Tag Archives: psychological disorder

Shameless

Last Sunday, the New York Times Magazine’s cover story was “The Fog of Rudy”–a retrospective of sorts on a career that began semi-conventionally and now has a major role in the clown show that is the Trump Administration.

The article was undoubtedly informative for people who don’t obsessively follow political news. Since I’m among the obsessed, I was aware of most of the high and low points of Guiliani’s pursuit of fame and fortune–what the article described as his “seemingly hormonal desire for power and fame.” But I was struck by a theme running through the biographical material: shamelessness.

As a prosecutor,

Giuliani practiced politics in a different key, one characterized by brazenness, by shamelessness, by chutzpah. He embraced publicity indiscriminately, picked the highest-profile fights he could find and took all of them to the furthest possible extreme. He acted as if he were bulletproof; and so, in a way, he was.

Shamelessness is a central characteristic of what the article accurately describes as a new breed of politician

a publicity-obsessed, reality-defying master of resentment politics — that is, just the kind of figure who is now ascendant across the globe in the form of strongmen, oligarchs and even populist Tories. These are not men of vision, but men of appetites.

Shameless is a word that describes both Trump and Guiliani. These are men who are willing to say and do anything that will bring them attention–it’s almost as if they believe they don’t exist when the cameras aren’t on them. The Times article recounts Rudy’s numerous shady and self-serving activities as prosecutor, Mayor and private lawyer monetizing his connection with the tragedy of 9/11, and then returns to the theme of shamelessness:

Watching his invariably viral TV performances, it often felt as if the closest thing to a unifying explanation for his behavior was his pronounced inability to experience shame. Shamelessness is not an art or even a skill. It’s simply a way of operating in the world that informs all of your actions and interactions, for good or ill.

It’s a state of mind that he shares not only with Trump but also with a growing number of blatantly dishonest, nakedly opportunistic political figures. What creates the conditions in which such truly shameless figures can thrive? In 2020, the obvious answer is the rise of an all-consuming media ecosystem in which truth is no longer meaningfully litigated. … Combine that with the ubiquity of social media, which makes no distinctions between truth and lies, and what you end up with is a political conversation without consequences that favors the most outrageous voices. If you reliably make over-the-top claims, you will be rewarded with attention, and Giuliani never fails to make over-the-top claims.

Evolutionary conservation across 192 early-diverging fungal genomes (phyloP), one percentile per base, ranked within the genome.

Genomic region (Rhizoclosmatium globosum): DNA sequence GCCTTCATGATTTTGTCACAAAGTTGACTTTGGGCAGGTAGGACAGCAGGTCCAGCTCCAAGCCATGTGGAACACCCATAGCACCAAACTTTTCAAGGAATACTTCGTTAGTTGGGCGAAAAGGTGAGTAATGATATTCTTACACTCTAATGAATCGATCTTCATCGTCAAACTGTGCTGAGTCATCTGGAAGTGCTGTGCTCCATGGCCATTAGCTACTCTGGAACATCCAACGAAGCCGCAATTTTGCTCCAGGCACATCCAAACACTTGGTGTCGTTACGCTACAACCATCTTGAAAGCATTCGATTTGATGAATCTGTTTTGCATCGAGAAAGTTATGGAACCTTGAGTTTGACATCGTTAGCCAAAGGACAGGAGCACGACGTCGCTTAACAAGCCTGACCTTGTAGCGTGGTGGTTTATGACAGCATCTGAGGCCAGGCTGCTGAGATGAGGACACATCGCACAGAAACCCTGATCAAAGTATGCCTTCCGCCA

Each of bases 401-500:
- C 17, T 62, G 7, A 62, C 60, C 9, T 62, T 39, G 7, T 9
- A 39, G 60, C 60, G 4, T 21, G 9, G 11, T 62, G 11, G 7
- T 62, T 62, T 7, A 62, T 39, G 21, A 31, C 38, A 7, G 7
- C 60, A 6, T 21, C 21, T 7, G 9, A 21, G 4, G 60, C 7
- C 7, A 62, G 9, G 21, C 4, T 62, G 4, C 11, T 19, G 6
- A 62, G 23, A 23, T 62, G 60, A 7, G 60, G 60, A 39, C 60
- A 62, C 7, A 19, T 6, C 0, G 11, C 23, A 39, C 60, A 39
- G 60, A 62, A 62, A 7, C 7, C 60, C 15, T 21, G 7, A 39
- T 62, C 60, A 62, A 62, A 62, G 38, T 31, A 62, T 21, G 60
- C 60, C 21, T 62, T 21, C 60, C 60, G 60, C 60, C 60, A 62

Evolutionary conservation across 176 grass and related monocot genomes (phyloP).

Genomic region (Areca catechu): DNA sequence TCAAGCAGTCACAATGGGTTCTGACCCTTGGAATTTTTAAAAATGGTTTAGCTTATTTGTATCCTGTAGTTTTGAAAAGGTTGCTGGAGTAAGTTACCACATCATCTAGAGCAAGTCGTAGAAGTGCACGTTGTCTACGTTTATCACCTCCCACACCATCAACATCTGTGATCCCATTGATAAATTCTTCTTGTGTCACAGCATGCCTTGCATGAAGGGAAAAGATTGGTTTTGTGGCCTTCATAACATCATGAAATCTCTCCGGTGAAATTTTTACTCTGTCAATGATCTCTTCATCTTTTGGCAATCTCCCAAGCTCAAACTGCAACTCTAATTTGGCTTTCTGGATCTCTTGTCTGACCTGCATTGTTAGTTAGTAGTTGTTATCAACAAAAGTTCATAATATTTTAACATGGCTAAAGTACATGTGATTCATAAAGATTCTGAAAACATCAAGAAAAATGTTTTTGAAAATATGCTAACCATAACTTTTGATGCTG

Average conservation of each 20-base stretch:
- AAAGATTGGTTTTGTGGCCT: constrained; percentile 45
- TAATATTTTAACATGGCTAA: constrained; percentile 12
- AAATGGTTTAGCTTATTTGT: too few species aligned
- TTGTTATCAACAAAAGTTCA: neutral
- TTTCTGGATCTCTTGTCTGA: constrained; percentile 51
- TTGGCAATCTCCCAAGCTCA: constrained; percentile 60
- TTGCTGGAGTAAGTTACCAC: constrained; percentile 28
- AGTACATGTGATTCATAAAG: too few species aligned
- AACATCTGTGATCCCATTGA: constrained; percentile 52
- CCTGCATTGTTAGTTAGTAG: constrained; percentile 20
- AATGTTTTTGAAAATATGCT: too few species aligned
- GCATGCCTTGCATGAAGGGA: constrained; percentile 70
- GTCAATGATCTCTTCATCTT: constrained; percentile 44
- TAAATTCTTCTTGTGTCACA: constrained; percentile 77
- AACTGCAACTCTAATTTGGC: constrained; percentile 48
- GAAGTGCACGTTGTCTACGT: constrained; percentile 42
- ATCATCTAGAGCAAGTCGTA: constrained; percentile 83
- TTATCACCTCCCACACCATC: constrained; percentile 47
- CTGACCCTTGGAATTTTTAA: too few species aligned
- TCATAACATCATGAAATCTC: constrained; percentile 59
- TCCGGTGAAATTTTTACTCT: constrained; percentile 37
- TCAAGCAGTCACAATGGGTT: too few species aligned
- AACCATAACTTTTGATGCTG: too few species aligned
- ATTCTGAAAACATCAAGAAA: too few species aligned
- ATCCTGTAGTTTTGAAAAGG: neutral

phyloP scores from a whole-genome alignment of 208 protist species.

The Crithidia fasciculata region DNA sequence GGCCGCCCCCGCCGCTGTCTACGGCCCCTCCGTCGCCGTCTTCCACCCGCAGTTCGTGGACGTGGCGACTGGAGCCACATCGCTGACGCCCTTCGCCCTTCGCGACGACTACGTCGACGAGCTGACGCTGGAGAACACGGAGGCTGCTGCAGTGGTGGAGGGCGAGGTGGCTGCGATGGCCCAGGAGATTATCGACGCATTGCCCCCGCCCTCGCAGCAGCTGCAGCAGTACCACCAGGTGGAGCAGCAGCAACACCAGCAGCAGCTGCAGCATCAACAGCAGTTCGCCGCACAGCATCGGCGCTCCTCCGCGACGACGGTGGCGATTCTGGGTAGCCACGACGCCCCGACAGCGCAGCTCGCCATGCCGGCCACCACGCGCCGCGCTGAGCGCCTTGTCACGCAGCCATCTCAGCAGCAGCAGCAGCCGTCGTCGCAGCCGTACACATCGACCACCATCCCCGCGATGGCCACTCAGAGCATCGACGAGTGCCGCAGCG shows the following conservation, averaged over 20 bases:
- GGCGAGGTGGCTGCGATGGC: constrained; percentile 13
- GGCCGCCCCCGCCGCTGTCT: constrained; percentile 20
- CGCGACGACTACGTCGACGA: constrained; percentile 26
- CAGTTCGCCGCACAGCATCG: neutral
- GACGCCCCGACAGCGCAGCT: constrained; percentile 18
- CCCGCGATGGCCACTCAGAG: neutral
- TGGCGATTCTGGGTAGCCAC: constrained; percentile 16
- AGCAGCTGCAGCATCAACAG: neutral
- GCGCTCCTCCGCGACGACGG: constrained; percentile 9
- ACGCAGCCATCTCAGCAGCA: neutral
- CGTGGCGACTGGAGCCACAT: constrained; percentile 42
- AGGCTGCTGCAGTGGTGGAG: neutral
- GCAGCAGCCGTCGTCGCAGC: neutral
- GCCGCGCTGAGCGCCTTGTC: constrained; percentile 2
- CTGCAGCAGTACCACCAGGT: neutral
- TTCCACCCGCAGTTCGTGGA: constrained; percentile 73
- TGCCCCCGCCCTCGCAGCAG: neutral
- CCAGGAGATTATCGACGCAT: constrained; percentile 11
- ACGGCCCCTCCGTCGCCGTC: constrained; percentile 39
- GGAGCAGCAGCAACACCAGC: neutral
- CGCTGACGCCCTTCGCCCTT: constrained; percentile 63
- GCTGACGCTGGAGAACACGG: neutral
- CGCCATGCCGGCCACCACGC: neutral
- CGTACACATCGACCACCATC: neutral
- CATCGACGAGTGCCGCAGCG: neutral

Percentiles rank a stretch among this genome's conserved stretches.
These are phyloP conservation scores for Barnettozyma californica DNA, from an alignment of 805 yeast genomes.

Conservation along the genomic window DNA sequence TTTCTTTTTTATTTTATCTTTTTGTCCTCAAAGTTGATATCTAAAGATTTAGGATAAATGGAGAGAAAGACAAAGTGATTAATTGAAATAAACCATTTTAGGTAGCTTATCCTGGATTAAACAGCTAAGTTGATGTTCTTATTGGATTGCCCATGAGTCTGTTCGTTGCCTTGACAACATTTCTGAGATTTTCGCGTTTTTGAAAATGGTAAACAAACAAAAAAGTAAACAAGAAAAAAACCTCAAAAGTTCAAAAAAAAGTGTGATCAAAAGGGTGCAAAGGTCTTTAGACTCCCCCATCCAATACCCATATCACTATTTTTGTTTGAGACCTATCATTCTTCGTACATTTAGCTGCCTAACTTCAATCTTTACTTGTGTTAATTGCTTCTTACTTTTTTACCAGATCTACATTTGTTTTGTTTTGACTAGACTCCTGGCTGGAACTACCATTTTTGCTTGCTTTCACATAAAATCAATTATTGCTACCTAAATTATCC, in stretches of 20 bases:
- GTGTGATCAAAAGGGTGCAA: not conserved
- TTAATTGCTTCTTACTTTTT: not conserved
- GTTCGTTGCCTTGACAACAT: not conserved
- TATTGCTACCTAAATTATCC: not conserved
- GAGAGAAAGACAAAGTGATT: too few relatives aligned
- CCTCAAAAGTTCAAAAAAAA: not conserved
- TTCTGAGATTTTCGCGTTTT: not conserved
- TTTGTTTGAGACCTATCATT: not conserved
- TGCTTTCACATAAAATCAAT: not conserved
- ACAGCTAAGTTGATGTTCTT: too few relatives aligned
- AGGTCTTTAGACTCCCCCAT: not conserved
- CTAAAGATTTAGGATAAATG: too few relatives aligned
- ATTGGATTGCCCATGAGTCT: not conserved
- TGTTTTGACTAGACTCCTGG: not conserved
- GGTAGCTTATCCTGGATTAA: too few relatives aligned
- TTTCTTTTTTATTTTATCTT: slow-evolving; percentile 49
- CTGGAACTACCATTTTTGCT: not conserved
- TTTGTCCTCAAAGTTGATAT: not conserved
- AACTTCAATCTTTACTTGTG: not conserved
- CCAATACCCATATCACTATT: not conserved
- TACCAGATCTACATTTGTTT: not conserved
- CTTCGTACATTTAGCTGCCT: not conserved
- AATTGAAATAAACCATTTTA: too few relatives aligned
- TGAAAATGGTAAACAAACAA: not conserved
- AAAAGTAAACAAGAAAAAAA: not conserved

The ability to feel shame requires an ability to recognize the distinction between right and wrong, and a desire to be–and be seen by others as– moral. I couldn’t help wondering about the sort of people who lack that desire, soI googled “mental health and shamelessness,” and found this psychiatrist’s explanation of the phenomenon compelling.

He writes that shamelessness is often displayed by pathological narcissists who are saddled with deep feelings of self-doubt and unworthiness, and who compensate with displays of  “rampant arrogance and a sense of entitlement.”

To be shameless–as opposed to shameful–is also to be guiltless. For in their assuming superiority over others (unconsciously, to dispossess themselves of buried feelings of inferiority), they see themselves as entitled to push their way (as it were) to the front of the line. Having once felt small, unimportant, and possibly demeaned and humiliated as well, their massively constructed defense system now enables them to feel “privileged.” They can experience themselves almost as above the law, and certainly beyond the court of public opinion. These are the individuals who, when convicted of trespassing on others’ rights–of having acted in flagrant disregard of their fellow humans–may demonstrate little, if any, remorse. And shamelessness, at its irremediable worst, is just one of many traits keying into the diagnosis of anti-social personality disorder.

The real question we must ask ourselves is: why do presumably rational people reward these damaged folks with our attention and/or our votes?

And why on earth would we trust one of them with the nuclear codes?